The Rambo series of films are an interesting timepiece. The first film, aptly titled First Blood, features Sylvester Stallone as Vietnam war veteran John Rambo being chased from some irate cops in a small Washington town, and is more of an action-driven thriller. However, Rambo: First Blood Part II and Rambo III are definitely action movies in the simplest sense, something that could really only be made in the Reagan-dominated 1980s.
They’re cheesy as all hell, and a little bit unsettling these days – especially the more recent entries, John Rambo and Rambo: Last Blood – but I can appreciate their relevance in pop culture all the same.
Over the years there’s been a handful of Rambo video games, mostly of average quality. One of the more well-known ones was Pack-in-Video’s Rambo game on the NES that was a knockoff of Zelda II: The Adventure of Link, and many of Sega’s games throughout the ’80s. After Rambo III, there weren’t any games featuring that M60-wielding muscle man, unlike similar action films like Robocop that got games years after the films were relevant. Cut to 2014, several years after the fourth film, and at a time when the franchise couldn’t be any less relevant, and somehow we got… this.
Rambo: The Video Game is the most recent attempt to make the action movie series into a video game. With so many years between the last major Rambo game, you’d think we get a really solid adaptation of the film series, right? Wrong. Developer Teyon and publisher Reef Entertainment brought this out to critically negative reviews, from gamers and fans of the films alike.
So, what’s the genre they opted to go for? First-person shooter, right? Perhaps a third-person cover shooter? The answer to that is neither: It’s a light gun game. Considering Teyon’s pedigree – they made a majority of the Heavy Fire series of light gun games – it seems fitting, but also very limiting.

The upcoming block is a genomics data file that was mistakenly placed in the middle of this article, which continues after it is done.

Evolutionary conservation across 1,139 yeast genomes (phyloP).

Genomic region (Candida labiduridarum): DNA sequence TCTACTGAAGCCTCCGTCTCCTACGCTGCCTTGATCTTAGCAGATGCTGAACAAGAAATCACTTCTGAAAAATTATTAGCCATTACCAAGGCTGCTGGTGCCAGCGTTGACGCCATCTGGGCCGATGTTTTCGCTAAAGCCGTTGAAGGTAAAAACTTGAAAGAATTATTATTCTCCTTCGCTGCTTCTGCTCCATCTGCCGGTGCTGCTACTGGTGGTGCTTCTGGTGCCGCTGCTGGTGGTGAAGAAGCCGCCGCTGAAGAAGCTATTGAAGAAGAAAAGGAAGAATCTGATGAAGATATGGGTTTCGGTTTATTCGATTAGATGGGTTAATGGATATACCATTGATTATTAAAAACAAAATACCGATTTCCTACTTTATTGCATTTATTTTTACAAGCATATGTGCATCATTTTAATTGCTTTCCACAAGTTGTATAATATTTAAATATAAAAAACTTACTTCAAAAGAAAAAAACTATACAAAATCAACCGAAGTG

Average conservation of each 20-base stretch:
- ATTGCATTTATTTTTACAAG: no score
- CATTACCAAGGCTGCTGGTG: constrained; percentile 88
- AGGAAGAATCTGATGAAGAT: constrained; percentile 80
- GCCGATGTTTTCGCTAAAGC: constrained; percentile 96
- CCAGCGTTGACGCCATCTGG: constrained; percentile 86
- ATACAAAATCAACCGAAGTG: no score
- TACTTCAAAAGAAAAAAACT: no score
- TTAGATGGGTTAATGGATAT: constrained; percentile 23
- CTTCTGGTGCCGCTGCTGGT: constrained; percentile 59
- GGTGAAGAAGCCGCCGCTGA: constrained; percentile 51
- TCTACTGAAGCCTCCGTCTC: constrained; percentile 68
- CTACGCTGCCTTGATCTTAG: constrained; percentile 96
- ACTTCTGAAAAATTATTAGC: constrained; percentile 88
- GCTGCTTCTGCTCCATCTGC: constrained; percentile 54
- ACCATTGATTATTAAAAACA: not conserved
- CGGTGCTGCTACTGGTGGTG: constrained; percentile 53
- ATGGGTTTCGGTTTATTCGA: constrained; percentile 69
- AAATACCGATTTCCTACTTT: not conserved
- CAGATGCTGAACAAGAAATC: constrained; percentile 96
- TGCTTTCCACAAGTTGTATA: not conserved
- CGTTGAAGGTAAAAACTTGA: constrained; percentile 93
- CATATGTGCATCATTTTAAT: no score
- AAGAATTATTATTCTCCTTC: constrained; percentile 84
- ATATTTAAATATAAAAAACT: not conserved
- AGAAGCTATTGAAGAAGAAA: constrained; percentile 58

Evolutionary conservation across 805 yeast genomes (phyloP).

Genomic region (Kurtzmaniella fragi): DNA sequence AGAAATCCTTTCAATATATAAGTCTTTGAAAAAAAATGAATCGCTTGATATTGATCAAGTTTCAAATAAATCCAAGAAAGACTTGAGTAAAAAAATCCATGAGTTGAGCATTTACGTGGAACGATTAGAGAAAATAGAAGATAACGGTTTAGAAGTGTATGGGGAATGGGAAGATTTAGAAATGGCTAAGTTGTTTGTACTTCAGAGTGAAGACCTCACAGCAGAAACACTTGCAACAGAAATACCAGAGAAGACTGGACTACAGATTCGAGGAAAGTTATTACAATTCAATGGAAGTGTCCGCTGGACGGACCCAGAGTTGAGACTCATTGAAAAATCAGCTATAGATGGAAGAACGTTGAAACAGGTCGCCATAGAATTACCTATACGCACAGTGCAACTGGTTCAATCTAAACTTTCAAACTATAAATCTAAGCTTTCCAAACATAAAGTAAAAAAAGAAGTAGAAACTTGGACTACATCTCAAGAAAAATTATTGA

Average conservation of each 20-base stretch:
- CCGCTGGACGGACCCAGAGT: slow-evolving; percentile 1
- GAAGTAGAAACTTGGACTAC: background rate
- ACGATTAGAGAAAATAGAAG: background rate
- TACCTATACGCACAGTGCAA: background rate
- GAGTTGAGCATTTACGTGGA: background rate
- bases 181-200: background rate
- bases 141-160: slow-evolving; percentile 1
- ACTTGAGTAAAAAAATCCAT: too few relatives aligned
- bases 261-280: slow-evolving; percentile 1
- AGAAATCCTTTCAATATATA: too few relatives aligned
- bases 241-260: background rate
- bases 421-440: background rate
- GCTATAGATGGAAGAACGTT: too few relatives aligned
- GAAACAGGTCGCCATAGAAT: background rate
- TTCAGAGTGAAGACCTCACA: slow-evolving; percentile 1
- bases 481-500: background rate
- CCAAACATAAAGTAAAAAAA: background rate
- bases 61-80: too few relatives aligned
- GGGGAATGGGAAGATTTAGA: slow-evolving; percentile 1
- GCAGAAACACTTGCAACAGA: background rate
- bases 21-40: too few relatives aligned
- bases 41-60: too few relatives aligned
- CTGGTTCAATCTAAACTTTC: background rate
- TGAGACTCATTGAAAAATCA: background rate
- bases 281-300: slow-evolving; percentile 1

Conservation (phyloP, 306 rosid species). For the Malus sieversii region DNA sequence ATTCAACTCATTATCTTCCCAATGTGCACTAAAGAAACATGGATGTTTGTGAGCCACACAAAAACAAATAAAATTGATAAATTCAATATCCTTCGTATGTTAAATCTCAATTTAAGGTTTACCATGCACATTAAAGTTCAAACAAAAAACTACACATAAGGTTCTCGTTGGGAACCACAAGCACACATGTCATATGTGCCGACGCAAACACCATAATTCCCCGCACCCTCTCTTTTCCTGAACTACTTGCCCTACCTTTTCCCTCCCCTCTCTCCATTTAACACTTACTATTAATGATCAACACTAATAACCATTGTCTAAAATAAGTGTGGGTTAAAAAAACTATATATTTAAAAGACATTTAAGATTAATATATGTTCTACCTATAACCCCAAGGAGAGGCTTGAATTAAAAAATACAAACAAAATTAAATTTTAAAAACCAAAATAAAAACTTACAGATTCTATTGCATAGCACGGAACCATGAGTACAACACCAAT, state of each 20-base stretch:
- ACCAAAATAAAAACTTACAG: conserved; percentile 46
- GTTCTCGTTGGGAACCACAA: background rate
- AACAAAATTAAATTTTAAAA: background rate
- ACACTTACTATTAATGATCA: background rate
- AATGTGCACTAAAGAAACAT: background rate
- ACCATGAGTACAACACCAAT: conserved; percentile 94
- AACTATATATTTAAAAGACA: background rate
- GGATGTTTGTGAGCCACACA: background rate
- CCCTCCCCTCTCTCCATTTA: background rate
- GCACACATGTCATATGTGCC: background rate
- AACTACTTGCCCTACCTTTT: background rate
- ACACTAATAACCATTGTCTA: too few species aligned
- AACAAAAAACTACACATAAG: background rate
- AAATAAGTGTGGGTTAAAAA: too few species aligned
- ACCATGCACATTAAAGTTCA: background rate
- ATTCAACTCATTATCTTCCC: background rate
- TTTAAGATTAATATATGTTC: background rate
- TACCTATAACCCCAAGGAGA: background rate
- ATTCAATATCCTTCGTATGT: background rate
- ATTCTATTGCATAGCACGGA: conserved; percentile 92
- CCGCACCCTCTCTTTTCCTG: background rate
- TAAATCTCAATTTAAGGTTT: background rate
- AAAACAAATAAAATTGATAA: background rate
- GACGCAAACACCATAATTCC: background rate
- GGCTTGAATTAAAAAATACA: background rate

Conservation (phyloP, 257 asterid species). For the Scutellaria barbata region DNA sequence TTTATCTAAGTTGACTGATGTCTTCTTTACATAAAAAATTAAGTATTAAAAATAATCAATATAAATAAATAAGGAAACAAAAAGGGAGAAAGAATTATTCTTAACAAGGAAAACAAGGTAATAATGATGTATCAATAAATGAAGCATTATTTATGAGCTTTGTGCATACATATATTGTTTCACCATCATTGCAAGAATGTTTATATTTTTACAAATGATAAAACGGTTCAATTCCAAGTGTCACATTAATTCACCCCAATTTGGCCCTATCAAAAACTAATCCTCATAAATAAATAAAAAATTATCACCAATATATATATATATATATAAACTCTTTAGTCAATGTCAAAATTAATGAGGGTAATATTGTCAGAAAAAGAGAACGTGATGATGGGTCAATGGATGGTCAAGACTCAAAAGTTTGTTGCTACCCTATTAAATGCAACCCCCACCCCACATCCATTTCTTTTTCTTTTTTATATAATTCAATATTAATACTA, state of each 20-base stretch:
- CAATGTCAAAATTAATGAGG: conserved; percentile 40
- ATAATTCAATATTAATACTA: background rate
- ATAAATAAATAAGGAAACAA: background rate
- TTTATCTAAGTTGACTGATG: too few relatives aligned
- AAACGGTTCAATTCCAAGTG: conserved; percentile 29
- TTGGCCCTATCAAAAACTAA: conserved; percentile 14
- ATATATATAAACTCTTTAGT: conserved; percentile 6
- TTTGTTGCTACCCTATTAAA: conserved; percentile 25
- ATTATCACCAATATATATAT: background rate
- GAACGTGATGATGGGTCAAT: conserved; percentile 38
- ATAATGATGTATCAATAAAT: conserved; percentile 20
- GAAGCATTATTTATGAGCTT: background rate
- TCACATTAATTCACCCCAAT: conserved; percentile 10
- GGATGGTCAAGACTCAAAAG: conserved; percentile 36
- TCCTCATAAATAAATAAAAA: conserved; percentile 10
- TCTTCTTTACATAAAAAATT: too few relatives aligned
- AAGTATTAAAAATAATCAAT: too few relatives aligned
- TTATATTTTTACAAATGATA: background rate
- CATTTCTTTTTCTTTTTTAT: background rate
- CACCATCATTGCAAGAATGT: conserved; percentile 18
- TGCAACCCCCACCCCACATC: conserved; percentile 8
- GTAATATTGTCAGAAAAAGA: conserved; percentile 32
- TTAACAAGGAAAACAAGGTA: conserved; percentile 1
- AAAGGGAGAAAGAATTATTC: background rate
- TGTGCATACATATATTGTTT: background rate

So how does the game piece the story together? Well, our game begins with a cutscene of a military colonel talking about John Rambo at his funeral, retelling his stories of war, while satisfied the man’s dead.
This is amazingly inaccurate it hurts. Not only does Rambo live after the events of these films, it just comes off as incredibly comical and not at all powerful or emotional. I honestly thought this was a reference to a small scene in one of the films, but nope, this was made specifically for the game. I don’t know why they opted to tell the story this way, but it’s really really dumb.
After that, we’re thrown into a cutscene that takes place before the events of First Blood, featuring Rambo (with digital Stallone sporting a mustache just as ugly as he did in that movie) escaping from a camp. Then the game begins, in all its light gun glory.
The game’s mechanics are fairly straightforward. Rambo automatically moves from place to place until he’s killed enough bad guys. You have three weapons, split between light type (pistols, AK47s, stuff like that), heavy type (machine guns and grenade launchers), and special weapons like the iconic torque bow. Left mouse button fires, right mouse button (or R) reloads. It has the active reload system from Gears of War, meaning a perfect reload gives you double the ammunition in the mag. Middle mouse button throws grenades, and using the WASD controls are used to take cover when given the opportunity, something incredibly helpful when enemy machine gun emplacements start firing at you. Get enough kills to activate a Wrath ability where enemies are highlighted and every kill gets back health.
In First Blood, Rambo wasn’t really a stone-cold killer. There was only a handful of kills under his watch, one of them by accident. So for these levels the game encourages the player to opt for disarming the cops by shooting them in the arms or legs, as killing them normally causes you to lose points. By the time you move to the levels depicting First Blood Part II, this rule no long applies, so Rambo can kill to his heart’s content since they’re not red-blooded Americans.